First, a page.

Midwest Living Review
Travelers seeking leisurely vacations filled with modern-day comforts need not apply here; the annual Fort Seward Wagon Train is a rugged pioneer adventure best suited to history buffs, equestrian enthusiasts, hardcore campers and devoted lovers of the great outdoors. To spend one day, let alone an entire week, walking alongside a covered wagon pulled by a team of horses is exhausting, especially when temperatures climb into the 80s. But for those who delight in adventure travel, this journey a unique experience. A group of ranchers and locals made the first trip on horseback in 1969, and the wagon train has rolled through North Dakota each summer ever since.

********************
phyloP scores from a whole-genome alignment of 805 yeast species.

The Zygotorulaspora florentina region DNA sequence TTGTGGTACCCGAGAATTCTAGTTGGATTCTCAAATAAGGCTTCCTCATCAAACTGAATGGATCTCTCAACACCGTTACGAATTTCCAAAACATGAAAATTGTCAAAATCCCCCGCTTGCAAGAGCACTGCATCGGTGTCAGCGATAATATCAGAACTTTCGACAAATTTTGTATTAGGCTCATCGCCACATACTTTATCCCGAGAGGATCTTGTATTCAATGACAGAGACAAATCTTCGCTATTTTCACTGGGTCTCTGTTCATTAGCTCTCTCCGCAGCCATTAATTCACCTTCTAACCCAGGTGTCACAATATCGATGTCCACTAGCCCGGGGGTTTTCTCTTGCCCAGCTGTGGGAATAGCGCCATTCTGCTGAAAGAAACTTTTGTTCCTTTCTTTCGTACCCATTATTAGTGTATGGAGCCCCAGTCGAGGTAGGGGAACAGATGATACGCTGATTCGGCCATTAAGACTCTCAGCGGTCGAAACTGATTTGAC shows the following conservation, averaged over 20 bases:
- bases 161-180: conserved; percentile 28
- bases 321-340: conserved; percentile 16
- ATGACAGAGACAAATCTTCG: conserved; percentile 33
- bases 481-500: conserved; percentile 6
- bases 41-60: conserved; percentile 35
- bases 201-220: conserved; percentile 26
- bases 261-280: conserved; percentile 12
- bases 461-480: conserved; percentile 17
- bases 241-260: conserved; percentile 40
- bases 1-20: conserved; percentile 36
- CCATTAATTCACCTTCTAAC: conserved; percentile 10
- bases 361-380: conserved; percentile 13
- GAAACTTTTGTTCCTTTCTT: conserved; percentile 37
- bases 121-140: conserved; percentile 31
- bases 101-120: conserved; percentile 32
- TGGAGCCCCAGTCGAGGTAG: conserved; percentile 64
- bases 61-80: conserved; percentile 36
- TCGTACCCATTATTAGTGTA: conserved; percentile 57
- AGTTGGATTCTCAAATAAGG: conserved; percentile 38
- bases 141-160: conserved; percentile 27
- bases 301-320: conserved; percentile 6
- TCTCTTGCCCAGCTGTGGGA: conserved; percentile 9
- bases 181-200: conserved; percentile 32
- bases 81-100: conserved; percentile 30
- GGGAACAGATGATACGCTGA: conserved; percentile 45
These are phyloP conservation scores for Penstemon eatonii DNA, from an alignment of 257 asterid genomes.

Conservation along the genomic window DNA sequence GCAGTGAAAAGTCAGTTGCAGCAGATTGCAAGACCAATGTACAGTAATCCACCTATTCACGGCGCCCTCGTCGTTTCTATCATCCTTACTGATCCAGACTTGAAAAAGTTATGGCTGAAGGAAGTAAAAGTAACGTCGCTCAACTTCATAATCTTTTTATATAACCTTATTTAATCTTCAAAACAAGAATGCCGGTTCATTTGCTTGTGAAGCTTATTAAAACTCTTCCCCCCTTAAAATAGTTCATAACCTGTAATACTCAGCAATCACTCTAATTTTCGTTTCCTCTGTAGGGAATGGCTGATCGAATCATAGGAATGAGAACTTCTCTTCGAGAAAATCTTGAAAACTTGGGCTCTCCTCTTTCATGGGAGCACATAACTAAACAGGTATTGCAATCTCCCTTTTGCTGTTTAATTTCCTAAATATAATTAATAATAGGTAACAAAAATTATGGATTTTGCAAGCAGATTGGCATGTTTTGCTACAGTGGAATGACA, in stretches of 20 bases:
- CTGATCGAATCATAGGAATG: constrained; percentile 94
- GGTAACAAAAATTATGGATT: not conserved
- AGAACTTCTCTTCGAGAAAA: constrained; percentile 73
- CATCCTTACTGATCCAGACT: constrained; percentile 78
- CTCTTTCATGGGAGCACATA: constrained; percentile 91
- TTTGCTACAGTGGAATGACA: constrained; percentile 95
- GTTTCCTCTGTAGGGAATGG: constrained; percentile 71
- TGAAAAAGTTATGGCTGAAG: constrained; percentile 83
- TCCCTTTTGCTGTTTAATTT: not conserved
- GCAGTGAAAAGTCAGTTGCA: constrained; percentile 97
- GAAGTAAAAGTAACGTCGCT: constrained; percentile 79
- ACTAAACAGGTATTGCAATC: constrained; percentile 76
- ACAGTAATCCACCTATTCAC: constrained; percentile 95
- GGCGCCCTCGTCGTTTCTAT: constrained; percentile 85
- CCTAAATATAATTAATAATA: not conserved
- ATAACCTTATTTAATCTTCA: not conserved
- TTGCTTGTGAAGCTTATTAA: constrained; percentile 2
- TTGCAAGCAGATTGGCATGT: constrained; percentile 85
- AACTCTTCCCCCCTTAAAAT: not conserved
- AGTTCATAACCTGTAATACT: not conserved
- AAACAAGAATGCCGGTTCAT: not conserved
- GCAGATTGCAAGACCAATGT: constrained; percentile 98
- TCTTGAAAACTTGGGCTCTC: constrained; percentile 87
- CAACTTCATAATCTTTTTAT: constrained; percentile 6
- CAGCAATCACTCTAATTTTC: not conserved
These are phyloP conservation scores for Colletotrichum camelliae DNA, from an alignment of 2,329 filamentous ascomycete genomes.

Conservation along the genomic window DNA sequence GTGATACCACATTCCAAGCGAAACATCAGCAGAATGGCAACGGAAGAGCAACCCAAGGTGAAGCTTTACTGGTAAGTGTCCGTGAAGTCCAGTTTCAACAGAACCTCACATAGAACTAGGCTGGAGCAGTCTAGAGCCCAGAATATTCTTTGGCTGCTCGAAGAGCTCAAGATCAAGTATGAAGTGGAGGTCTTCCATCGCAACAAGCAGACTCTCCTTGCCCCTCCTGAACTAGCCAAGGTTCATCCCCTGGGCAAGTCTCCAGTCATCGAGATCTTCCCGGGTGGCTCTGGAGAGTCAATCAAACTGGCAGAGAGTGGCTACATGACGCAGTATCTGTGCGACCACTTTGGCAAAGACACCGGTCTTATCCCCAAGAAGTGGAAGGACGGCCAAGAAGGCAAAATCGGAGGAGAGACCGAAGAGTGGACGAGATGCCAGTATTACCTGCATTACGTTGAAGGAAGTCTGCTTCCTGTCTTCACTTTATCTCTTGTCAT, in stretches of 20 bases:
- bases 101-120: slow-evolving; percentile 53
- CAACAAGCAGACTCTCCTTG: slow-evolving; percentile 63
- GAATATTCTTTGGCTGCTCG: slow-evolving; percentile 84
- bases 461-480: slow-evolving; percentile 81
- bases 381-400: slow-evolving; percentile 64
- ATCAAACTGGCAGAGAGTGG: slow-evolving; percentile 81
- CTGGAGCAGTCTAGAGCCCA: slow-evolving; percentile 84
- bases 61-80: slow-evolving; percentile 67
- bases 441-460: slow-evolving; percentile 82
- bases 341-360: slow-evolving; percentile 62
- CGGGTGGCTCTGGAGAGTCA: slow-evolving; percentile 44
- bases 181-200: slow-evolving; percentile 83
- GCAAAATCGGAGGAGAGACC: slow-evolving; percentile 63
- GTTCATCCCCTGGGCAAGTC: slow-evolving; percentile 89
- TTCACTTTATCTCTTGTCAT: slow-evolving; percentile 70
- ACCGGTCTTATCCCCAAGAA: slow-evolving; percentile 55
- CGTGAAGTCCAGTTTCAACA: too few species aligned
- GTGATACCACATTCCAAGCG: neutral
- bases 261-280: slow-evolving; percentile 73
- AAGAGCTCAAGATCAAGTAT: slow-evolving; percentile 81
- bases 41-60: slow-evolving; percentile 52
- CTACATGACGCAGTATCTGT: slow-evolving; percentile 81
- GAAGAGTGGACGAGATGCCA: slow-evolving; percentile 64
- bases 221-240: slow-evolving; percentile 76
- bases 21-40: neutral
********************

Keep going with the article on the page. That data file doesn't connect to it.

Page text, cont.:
In 2012, the 79-mile trek from Jamestown to Fullerton required five full days, 11 wagons and 24 draft horses. Many details of the trip have been fine-tuned over the years, such as the addition of "Biffy,” a portable four-seat latrine complete with a covered wagon top and mirrors in each stall. All meals are provided, but participants are required to help prepare the food, build fires and perform other daily chores. In the evenings, skits, historical programs and songs around the campfire keep participants entertained, if they can stay awake long enough. Registration fees are $445 per adult; space is limited.